Facing Big Storm Losses, Insurers Aim to Boost Rates

A wave of severe storms that brought hail and high winds to places such as Texas and a string of states in the central U.S. in recent months is wreaking havoc on insurers’ profits.

Source: WSJ | Published on July 24, 2023

Natural catastrophes

A wave of severe storms that brought hail and high winds to places such as Texas and a string of states in the central U.S. in recent months is wreaking havoc on insurers’ profits.

Auto- and home-insurers, already struggling with rising repair and replacement costs, are expected to keep boosting premiums to offset the big upturn in weather-related losses.

Bellwether insurer Travelers on Thursday said “numerous severe wind and hail storms in multiple states” sent it into the red in the three months through June. The company reported a near-doubling of catastrophe losses to $1.5 billion for the second quarter, up from $746 million for the same period last year.

The bad weather is piling pressure on property-casualty insurers as they try to chart a path back to profitability by pushing through big premium increases, particularly for autos.

Allstate announced Thursday catastrophe losses of more than $1 billion for last month, pushing its tally for the second quarter to $2.7 billion. That is more than twice the $1.1 billion total for the same period last year.

The insurer said it is continuing to “implement significant auto and homeowners insurance rate actions as part of our comprehensive plan to improve profitability.”

Since the start of the year, Allstate has increased premiums on its own brand of auto insurance by about 15%, which is expected to raise revenue by around $1.95 billion a year, according to BMO Capital Markets and the company.

The latest uptick in catastrophe costs stems from a series of storms across the country, in contrast to years such as 2011 when one or two big tornadoes or other disasters accounted for the lion’s share of the losses, according to reinsurers.

“Almost no place has been safe from severe weather” in 2023, insurance broker BMS Group said in a report this month. Seven states have this year racked up insured losses of more than $1 billion, with Texas suffering most with $7.2 billion of damage, the report said. It named the other six states as Illinois, Kentucky, Colorado, Tennessee, Arkansas and Missouri.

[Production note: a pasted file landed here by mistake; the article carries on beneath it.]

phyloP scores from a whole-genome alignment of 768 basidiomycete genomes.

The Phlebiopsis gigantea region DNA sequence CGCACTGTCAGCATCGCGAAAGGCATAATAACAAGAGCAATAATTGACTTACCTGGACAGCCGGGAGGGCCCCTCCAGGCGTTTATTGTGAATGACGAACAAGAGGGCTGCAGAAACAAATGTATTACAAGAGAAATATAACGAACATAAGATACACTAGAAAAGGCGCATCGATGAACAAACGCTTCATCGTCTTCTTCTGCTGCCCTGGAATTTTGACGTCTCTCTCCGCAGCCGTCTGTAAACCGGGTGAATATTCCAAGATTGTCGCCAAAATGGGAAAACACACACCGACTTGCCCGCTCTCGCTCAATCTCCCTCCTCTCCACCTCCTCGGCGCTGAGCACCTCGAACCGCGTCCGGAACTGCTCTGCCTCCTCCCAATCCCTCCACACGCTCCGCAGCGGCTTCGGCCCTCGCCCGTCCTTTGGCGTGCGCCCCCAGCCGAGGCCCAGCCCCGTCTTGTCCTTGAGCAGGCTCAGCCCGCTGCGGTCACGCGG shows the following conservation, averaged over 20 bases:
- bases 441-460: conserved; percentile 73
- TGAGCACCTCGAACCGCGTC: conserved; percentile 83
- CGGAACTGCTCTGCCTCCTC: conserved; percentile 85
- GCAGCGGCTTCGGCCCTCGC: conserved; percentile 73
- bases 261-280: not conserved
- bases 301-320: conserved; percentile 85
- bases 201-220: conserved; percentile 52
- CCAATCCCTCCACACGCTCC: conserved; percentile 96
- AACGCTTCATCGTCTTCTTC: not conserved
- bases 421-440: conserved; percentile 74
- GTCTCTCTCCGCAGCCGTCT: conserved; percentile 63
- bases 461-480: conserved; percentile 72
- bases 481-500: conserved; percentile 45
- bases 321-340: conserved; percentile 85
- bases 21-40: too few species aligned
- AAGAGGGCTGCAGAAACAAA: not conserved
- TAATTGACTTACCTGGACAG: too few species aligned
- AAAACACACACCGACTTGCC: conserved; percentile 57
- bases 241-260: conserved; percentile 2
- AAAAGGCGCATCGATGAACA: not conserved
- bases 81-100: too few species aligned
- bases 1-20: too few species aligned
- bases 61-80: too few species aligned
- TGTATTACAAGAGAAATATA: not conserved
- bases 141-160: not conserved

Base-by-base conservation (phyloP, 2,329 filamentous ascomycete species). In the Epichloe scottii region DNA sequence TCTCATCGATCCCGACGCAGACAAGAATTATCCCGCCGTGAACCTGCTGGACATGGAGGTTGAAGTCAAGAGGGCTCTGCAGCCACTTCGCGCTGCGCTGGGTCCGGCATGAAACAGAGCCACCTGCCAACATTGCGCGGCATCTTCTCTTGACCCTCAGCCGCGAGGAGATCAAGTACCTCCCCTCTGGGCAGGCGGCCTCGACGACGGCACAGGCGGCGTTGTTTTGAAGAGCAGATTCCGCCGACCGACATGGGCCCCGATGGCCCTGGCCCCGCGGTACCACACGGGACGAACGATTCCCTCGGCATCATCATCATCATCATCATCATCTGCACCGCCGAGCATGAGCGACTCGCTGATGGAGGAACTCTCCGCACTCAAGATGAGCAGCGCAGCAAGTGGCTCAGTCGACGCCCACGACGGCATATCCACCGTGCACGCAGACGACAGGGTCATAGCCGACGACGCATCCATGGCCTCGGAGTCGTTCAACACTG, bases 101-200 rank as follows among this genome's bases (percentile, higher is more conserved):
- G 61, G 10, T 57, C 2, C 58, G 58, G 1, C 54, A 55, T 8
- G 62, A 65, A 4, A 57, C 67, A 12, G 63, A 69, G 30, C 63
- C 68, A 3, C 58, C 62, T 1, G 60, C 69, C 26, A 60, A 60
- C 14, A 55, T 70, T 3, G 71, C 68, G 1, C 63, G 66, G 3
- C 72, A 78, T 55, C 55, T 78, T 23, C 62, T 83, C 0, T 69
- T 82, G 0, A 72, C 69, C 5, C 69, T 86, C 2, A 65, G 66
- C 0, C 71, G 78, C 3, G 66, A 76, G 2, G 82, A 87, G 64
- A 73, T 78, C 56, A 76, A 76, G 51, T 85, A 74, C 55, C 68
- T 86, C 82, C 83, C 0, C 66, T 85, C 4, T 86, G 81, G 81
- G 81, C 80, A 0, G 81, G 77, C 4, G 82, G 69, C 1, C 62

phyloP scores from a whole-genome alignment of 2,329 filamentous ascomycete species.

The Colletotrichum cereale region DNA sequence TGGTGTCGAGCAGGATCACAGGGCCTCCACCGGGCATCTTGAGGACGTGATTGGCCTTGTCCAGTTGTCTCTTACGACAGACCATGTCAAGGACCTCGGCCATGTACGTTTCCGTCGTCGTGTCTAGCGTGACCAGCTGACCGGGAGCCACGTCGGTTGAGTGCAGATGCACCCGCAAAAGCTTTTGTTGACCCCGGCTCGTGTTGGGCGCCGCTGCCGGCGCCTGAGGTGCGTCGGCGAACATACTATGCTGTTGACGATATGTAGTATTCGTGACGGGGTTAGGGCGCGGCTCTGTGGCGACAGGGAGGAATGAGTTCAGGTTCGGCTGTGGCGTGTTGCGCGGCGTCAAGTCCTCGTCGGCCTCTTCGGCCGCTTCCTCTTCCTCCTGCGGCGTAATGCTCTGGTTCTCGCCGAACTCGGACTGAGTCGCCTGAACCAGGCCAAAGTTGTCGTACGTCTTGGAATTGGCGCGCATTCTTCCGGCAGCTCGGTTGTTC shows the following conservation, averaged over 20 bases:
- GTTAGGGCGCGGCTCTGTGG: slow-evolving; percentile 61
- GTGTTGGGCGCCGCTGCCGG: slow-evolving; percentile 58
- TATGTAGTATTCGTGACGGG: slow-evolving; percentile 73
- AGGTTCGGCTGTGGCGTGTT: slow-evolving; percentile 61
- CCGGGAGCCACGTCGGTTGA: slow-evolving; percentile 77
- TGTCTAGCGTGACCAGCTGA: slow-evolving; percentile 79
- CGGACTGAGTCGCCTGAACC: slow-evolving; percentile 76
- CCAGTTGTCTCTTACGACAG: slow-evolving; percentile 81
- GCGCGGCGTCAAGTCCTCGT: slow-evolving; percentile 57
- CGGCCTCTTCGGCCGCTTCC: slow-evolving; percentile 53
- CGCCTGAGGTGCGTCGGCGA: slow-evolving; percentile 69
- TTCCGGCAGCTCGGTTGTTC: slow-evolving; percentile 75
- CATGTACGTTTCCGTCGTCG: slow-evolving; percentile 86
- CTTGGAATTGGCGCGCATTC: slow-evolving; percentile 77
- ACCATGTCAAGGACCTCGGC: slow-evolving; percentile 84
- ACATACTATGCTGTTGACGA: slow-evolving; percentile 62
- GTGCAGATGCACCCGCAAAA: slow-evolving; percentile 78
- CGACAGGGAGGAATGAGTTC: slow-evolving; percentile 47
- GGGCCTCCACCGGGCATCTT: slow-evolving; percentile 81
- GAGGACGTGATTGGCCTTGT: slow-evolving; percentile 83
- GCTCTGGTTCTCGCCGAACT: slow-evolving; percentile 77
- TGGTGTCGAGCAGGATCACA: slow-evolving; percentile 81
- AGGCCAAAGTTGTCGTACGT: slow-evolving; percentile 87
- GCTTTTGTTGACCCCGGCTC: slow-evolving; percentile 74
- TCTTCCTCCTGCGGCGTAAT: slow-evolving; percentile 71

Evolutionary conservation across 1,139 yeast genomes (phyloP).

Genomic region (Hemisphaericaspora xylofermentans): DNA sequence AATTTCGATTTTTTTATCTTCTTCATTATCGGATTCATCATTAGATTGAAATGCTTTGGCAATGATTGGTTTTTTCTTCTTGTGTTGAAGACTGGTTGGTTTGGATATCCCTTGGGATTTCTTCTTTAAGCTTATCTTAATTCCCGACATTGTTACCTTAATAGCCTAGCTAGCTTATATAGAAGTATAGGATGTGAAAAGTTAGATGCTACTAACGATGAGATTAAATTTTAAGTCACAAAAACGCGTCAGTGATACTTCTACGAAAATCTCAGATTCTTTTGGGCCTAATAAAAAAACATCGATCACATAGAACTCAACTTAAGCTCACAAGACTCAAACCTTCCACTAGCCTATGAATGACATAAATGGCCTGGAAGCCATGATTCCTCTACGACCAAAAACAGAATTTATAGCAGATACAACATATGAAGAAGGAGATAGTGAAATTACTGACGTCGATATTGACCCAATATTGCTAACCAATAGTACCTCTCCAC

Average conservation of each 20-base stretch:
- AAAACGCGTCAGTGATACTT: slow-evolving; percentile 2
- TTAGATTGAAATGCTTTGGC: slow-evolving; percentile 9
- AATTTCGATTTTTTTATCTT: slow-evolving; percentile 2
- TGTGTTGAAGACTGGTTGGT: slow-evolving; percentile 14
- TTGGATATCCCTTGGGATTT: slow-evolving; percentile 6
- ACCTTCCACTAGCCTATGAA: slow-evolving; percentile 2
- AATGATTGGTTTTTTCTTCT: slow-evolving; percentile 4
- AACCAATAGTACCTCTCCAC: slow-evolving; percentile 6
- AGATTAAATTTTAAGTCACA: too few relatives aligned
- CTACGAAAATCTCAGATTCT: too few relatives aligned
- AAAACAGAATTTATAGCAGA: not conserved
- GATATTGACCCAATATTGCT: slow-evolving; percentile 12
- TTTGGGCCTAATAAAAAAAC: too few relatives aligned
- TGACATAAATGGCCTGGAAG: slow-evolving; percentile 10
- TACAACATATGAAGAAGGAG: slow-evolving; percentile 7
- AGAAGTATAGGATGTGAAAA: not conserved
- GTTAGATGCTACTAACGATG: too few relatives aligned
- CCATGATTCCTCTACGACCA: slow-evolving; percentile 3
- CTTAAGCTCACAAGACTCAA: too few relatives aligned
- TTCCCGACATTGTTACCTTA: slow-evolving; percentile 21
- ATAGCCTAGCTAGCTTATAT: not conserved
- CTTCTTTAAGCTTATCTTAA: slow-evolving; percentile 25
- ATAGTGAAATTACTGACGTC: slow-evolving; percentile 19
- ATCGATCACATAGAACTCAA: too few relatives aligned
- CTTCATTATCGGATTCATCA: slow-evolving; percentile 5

The number of weather events causing severe insurance losses in the past two years has been the highest since at least 2010, according to BMS, which analyzes weather patterns for insurers. The losses were higher this year likely because of the impact of inflation. Another factor on losses is whether the storms hit populated areas.

The three months through June are “potentially the industry’s costliest quarter for hail losses in history,” according to John Roche, president and chief executive of the Hanover Insurance Group. His company Thursday announced estimated catastrophe losses of $262 million for the second quarter, more than triple the $77 million for the same period last year. The second-quarter losses stemmed from 19 storms across several states, Hanover reported.

The pummeling from hail and wind has extended beyond the central U.S., with California and Florida also experiencing high levels of unusually severe weather this season, according to BMS.

The resulting damage to cars and houses appears to be an industrywide headache for property and auto insurers.

In at least some cases, the bad news appears to be taking investors by surprise. Progressive last week spooked the market when it reported higher-than-expected June underwriting losses. The insurer’s shares took a double-digit tumble after reporting what analysts at Piper Sandler called “one of the toughest [months] it has suffered in recent years.”

Weather-related losses were a leading cause of Progressive’s pain. Its catastrophe losses tallied 6.3% of auto premiums in June, likely double the normal for that month, Piper Sandler said.

Travelers on Thursday said the bad weather was masking improved performance on other financial fronts. Alan Schnitzer, the company’s chief executive officer, said the historic level of industrywide catastrophe losses had offset strong underlying results and investment returns.

Travelers posted a net loss of $14 million for the three months through June, compared with a $551 million net income for the same period the year before. The insurer lost 6.5 cents for every dollar in premium written in the second quarter, the company reported.